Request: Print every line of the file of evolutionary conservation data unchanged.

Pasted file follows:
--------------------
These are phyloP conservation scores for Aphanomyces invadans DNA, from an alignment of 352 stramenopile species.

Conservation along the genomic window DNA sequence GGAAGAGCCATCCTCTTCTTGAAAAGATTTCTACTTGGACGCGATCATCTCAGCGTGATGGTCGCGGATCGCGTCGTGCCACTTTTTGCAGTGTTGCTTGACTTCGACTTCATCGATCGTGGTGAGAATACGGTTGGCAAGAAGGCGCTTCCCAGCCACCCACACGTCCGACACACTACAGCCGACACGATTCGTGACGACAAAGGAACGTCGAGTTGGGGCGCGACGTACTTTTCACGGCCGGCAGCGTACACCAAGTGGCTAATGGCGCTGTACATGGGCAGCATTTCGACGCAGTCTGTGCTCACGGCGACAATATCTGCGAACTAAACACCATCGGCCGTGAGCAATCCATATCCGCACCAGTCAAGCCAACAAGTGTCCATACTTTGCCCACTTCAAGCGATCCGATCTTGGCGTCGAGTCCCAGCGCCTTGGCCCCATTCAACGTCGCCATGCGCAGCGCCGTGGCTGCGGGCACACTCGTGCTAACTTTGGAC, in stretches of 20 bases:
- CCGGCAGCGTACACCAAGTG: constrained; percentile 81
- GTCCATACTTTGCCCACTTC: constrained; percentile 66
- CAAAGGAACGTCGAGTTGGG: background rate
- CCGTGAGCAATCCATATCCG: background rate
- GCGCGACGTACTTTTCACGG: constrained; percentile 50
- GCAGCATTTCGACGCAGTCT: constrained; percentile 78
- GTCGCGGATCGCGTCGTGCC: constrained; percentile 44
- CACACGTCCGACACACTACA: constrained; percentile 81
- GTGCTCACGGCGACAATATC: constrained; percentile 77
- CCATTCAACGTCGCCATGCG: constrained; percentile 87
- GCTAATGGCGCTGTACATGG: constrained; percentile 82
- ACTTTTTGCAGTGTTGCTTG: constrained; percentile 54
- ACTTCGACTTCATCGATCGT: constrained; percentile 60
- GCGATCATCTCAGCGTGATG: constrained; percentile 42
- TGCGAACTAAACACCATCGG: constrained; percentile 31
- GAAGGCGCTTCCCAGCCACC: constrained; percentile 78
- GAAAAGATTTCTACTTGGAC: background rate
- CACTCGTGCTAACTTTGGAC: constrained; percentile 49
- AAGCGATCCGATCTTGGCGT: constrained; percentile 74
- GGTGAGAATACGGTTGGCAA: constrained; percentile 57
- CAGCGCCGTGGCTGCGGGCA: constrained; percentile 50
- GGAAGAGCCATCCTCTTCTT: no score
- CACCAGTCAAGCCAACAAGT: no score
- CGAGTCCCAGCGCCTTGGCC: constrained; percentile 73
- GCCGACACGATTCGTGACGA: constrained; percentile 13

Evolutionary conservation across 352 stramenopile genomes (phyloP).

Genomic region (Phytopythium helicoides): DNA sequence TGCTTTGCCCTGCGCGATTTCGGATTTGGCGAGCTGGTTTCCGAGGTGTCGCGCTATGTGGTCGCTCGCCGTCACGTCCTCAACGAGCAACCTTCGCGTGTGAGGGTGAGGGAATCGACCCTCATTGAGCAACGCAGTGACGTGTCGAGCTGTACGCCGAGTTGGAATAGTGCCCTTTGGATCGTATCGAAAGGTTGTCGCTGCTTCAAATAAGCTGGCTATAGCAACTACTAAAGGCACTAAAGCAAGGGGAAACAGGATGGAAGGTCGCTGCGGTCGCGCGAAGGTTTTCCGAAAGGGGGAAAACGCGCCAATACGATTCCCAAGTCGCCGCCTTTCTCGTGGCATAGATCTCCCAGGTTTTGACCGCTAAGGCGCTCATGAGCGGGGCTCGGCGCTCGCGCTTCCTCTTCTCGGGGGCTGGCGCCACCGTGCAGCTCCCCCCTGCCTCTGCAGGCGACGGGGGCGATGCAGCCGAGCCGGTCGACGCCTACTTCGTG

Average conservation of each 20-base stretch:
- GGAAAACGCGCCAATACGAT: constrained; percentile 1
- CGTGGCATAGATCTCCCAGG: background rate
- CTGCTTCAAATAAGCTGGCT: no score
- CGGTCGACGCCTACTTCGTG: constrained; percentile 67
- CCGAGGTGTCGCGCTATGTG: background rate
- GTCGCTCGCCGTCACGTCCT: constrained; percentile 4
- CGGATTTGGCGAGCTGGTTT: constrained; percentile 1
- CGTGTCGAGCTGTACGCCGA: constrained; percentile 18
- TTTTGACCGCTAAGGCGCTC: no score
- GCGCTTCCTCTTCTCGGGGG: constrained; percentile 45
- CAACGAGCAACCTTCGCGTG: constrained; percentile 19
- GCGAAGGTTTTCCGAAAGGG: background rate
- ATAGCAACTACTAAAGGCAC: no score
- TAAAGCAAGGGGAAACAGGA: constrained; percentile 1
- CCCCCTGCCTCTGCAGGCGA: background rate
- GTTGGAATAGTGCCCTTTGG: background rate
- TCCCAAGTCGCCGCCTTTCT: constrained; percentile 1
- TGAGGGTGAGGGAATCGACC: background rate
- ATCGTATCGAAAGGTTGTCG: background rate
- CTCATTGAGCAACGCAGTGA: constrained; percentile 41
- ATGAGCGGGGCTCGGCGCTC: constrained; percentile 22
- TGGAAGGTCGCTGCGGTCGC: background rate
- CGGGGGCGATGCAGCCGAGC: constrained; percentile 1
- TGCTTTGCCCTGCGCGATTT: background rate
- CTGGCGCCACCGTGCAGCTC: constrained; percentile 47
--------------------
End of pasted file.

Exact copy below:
These are phyloP conservation scores for Aphanomyces invadans DNA, from an alignment of 352 stramenopile species.

Conservation along the genomic window DNA sequence GGAAGAGCCATCCTCTTCTTGAAAAGATTTCTACTTGGACGCGATCATCTCAGCGTGATGGTCGCGGATCGCGTCGTGCCACTTTTTGCAGTGTTGCTTGACTTCGACTTCATCGATCGTGGTGAGAATACGGTTGGCAAGAAGGCGCTTCCCAGCCACCCACACGTCCGACACACTACAGCCGACACGATTCGTGACGACAAAGGAACGTCGAGTTGGGGCGCGACGTACTTTTCACGGCCGGCAGCGTACACCAAGTGGCTAATGGCGCTGTACATGGGCAGCATTTCGACGCAGTCTGTGCTCACGGCGACAATATCTGCGAACTAAACACCATCGGCCGTGAGCAATCCATATCCGCACCAGTCAAGCCAACAAGTGTCCATACTTTGCCCACTTCAAGCGATCCGATCTTGGCGTCGAGTCCCAGCGCCTTGGCCCCATTCAACGTCGCCATGCGCAGCGCCGTGGCTGCGGGCACACTCGTGCTAACTTTGGAC, in stretches of 20 bases:
- CCGGCAGCGTACACCAAGTG: constrained; percentile 81
- GTCCATACTTTGCCCACTTC: constrained; percentile 66
- CAAAGGAACGTCGAGTTGGG: background rate
- CCGTGAGCAATCCATATCCG: background rate
- GCGCGACGTACTTTTCACGG: constrained; percentile 50
- GCAGCATTTCGACGCAGTCT: constrained; percentile 78
- GTCGCGGATCGCGTCGTGCC: constrained; percentile 44
- CACACGTCCGACACACTACA: constrained; percentile 81
- GTGCTCACGGCGACAATATC: constrained; percentile 77
- CCATTCAACGTCGCCATGCG: constrained; percentile 87
- GCTAATGGCGCTGTACATGG: constrained; percentile 82
- ACTTTTTGCAGTGTTGCTTG: constrained; percentile 54
- ACTTCGACTTCATCGATCGT: constrained; percentile 60
- GCGATCATCTCAGCGTGATG: constrained; percentile 42
- TGCGAACTAAACACCATCGG: constrained; percentile 31
- GAAGGCGCTTCCCAGCCACC: constrained; percentile 78
- GAAAAGATTTCTACTTGGAC: background rate
- CACTCGTGCTAACTTTGGAC: constrained; percentile 49
- AAGCGATCCGATCTTGGCGT: constrained; percentile 74
- GGTGAGAATACGGTTGGCAA: constrained; percentile 57
- CAGCGCCGTGGCTGCGGGCA: constrained; percentile 50
- GGAAGAGCCATCCTCTTCTT: no score
- CACCAGTCAAGCCAACAAGT: no score
- CGAGTCCCAGCGCCTTGGCC: constrained; percentile 73
- GCCGACACGATTCGTGACGA: constrained; percentile 13

Evolutionary conservation across 352 stramenopile genomes (phyloP).

Genomic region (Phytopythium helicoides): DNA sequence TGCTTTGCCCTGCGCGATTTCGGATTTGGCGAGCTGGTTTCCGAGGTGTCGCGCTATGTGGTCGCTCGCCGTCACGTCCTCAACGAGCAACCTTCGCGTGTGAGGGTGAGGGAATCGACCCTCATTGAGCAACGCAGTGACGTGTCGAGCTGTACGCCGAGTTGGAATAGTGCCCTTTGGATCGTATCGAAAGGTTGTCGCTGCTTCAAATAAGCTGGCTATAGCAACTACTAAAGGCACTAAAGCAAGGGGAAACAGGATGGAAGGTCGCTGCGGTCGCGCGAAGGTTTTCCGAAAGGGGGAAAACGCGCCAATACGATTCCCAAGTCGCCGCCTTTCTCGTGGCATAGATCTCCCAGGTTTTGACCGCTAAGGCGCTCATGAGCGGGGCTCGGCGCTCGCGCTTCCTCTTCTCGGGGGCTGGCGCCACCGTGCAGCTCCCCCCTGCCTCTGCAGGCGACGGGGGCGATGCAGCCGAGCCGGTCGACGCCTACTTCGTG

Average conservation of each 20-base stretch:
- GGAAAACGCGCCAATACGAT: constrained; percentile 1
- CGTGGCATAGATCTCCCAGG: background rate
- CTGCTTCAAATAAGCTGGCT: no score
- CGGTCGACGCCTACTTCGTG: constrained; percentile 67
- CCGAGGTGTCGCGCTATGTG: background rate
- GTCGCTCGCCGTCACGTCCT: constrained; percentile 4
- CGGATTTGGCGAGCTGGTTT: constrained; percentile 1
- CGTGTCGAGCTGTACGCCGA: constrained; percentile 18
- TTTTGACCGCTAAGGCGCTC: no score
- GCGCTTCCTCTTCTCGGGGG: constrained; percentile 45
- CAACGAGCAACCTTCGCGTG: constrained; percentile 19
- GCGAAGGTTTTCCGAAAGGG: background rate
- ATAGCAACTACTAAAGGCAC: no score
- TAAAGCAAGGGGAAACAGGA: constrained; percentile 1
- CCCCCTGCCTCTGCAGGCGA: background rate
- GTTGGAATAGTGCCCTTTGG: background rate
- TCCCAAGTCGCCGCCTTTCT: constrained; percentile 1
- TGAGGGTGAGGGAATCGACC: background rate
- ATCGTATCGAAAGGTTGTCG: background rate
- CTCATTGAGCAACGCAGTGA: constrained; percentile 41
- ATGAGCGGGGCTCGGCGCTC: constrained; percentile 22
- TGGAAGGTCGCTGCGGTCGC: background rate
- CGGGGGCGATGCAGCCGAGC: constrained; percentile 1
- TGCTTTGCCCTGCGCGATTT: background rate
- CTGGCGCCACCGTGCAGCTC: constrained; percentile 47